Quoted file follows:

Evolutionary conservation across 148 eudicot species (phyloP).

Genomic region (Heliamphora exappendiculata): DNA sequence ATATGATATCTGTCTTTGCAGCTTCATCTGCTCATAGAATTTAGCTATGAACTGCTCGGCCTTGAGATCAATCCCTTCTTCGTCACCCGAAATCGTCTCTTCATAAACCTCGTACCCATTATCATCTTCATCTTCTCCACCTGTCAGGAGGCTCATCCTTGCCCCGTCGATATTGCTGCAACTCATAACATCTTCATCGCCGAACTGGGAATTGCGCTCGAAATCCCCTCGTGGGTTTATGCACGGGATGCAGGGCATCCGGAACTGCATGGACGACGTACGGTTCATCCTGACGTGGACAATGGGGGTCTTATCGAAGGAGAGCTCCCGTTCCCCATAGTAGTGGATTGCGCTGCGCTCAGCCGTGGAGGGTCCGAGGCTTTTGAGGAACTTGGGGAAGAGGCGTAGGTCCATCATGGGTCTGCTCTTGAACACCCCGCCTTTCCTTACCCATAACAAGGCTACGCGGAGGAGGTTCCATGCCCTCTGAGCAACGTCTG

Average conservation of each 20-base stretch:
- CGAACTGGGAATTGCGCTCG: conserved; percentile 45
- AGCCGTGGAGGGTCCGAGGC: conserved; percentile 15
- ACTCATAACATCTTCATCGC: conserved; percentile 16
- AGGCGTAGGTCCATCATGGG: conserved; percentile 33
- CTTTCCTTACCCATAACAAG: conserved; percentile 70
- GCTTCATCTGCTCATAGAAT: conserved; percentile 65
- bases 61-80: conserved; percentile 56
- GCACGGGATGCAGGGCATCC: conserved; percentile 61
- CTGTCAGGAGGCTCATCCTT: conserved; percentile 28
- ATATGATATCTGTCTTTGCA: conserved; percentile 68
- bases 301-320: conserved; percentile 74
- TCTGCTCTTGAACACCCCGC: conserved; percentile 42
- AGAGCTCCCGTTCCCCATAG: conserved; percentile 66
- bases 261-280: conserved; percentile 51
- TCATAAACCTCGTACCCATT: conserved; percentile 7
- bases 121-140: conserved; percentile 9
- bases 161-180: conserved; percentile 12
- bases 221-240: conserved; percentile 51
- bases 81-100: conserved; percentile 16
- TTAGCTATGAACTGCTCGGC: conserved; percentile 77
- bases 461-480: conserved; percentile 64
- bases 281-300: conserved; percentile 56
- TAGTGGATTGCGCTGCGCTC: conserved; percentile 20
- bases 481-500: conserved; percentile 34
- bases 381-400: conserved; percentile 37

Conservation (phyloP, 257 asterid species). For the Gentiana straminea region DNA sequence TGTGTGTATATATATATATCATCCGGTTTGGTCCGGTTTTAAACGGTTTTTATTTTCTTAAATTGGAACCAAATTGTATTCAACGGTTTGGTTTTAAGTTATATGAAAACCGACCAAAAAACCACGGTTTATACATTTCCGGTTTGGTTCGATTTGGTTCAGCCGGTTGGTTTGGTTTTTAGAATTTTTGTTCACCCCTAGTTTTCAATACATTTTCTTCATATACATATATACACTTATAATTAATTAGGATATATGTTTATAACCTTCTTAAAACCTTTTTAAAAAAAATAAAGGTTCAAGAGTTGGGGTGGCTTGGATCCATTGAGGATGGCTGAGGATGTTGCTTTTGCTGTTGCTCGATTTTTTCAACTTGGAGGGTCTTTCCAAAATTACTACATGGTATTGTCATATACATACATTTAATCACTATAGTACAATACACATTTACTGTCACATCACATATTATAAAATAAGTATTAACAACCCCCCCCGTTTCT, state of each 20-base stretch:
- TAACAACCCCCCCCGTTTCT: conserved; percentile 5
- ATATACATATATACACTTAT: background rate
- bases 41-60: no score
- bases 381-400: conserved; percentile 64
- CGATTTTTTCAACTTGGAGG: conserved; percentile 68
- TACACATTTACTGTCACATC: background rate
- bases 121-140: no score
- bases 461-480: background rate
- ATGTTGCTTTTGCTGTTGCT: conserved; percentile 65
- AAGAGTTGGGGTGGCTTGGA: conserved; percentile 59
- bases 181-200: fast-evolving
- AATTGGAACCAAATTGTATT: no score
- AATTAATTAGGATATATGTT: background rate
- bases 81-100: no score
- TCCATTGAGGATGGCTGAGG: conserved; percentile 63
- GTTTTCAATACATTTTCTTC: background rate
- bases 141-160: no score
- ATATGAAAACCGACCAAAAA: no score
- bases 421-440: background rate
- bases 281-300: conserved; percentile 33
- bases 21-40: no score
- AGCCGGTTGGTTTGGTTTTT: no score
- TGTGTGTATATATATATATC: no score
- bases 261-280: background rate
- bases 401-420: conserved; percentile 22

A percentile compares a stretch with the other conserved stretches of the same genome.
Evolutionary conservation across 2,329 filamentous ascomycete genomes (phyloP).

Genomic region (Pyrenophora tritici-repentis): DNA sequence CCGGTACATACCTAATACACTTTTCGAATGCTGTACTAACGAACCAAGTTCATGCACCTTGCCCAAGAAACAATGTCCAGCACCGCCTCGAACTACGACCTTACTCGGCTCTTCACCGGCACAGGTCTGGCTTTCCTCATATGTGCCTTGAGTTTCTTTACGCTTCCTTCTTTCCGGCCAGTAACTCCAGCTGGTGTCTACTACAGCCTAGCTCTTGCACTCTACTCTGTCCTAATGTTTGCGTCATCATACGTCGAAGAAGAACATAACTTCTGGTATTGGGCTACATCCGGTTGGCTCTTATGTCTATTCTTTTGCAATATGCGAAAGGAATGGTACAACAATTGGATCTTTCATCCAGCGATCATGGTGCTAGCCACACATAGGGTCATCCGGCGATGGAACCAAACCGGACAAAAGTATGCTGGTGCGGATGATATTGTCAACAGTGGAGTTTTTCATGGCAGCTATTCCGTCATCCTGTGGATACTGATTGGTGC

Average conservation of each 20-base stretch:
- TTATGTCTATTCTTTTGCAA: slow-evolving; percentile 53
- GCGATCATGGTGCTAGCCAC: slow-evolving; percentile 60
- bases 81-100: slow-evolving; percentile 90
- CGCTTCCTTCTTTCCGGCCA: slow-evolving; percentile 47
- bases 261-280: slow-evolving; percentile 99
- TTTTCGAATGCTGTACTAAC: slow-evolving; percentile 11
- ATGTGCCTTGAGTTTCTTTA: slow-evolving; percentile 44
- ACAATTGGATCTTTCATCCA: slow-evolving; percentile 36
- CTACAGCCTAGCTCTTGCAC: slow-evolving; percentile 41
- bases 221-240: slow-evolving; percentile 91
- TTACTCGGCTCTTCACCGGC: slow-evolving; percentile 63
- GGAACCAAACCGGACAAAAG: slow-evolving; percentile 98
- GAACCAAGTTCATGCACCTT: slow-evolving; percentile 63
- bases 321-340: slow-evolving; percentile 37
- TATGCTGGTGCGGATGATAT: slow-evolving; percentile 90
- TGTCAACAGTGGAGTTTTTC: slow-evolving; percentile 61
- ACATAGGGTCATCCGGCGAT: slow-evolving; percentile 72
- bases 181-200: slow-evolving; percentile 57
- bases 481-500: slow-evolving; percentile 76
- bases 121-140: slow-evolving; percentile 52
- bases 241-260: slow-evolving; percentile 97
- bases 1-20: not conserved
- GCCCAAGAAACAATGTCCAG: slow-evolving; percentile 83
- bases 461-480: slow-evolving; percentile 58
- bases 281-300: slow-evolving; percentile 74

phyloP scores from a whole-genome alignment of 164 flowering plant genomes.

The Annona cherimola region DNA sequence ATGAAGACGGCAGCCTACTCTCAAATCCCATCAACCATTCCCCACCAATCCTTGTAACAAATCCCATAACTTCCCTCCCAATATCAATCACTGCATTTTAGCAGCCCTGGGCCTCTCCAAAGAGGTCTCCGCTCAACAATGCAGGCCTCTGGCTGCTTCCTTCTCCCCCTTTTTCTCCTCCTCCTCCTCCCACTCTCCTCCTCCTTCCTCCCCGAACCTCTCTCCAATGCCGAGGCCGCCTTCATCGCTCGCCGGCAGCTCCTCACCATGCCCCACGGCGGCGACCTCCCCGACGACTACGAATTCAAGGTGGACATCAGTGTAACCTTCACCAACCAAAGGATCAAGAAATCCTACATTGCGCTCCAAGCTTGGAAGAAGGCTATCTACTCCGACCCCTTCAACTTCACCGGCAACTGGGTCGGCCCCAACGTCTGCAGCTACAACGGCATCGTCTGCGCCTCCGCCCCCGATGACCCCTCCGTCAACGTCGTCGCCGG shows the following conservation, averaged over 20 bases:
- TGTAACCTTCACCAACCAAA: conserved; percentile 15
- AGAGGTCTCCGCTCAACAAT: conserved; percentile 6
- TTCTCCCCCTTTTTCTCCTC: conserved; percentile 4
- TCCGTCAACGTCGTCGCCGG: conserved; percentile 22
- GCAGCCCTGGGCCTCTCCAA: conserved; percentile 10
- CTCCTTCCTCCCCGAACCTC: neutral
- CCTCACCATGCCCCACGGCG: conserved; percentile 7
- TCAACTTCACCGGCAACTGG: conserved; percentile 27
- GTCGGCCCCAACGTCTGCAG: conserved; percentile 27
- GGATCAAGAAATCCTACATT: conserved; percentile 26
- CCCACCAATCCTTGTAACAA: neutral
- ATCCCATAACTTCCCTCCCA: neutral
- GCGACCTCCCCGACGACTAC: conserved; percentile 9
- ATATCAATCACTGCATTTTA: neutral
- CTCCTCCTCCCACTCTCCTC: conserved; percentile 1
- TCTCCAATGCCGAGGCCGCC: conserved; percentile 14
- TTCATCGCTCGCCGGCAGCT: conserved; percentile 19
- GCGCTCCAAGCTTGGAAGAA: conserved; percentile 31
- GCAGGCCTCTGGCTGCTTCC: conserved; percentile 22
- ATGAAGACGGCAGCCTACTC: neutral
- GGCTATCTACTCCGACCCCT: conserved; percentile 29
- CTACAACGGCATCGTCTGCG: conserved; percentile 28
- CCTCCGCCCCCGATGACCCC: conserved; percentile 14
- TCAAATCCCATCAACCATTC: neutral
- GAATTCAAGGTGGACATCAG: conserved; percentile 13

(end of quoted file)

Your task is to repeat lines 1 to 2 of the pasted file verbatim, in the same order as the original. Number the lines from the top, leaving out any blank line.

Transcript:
Evolutionary conservation across 148 eudicot species (phyloP).

Genomic region (Heliamphora exappendiculata): DNA sequence ATATGATATCTGTCTTTGCAGCTTCATCTGCTCATAGAATTTAGCTATGAACTGCTCGGCCTTGAGATCAATCCCTTCTTCGTCACCCGAAATCGTCTCTTCATAAACCTCGTACCCATTATCATCTTCATCTTCTCCACCTGTCAGGAGGCTCATCCTTGCCCCGTCGATATTGCTGCAACTCATAACATCTTCATCGCCGAACTGGGAATTGCGCTCGAAATCCCCTCGTGGGTTTATGCACGGGATGCAGGGCATCCGGAACTGCATGGACGACGTACGGTTCATCCTGACGTGGACAATGGGGGTCTTATCGAAGGAGAGCTCCCGTTCCCCATAGTAGTGGATTGCGCTGCGCTCAGCCGTGGAGGGTCCGAGGCTTTTGAGGAACTTGGGGAAGAGGCGTAGGTCCATCATGGGTCTGCTCTTGAACACCCCGCCTTTCCTTACCCATAACAAGGCTACGCGGAGGAGGTTCCATGCCCTCTGAGCAACGTCTG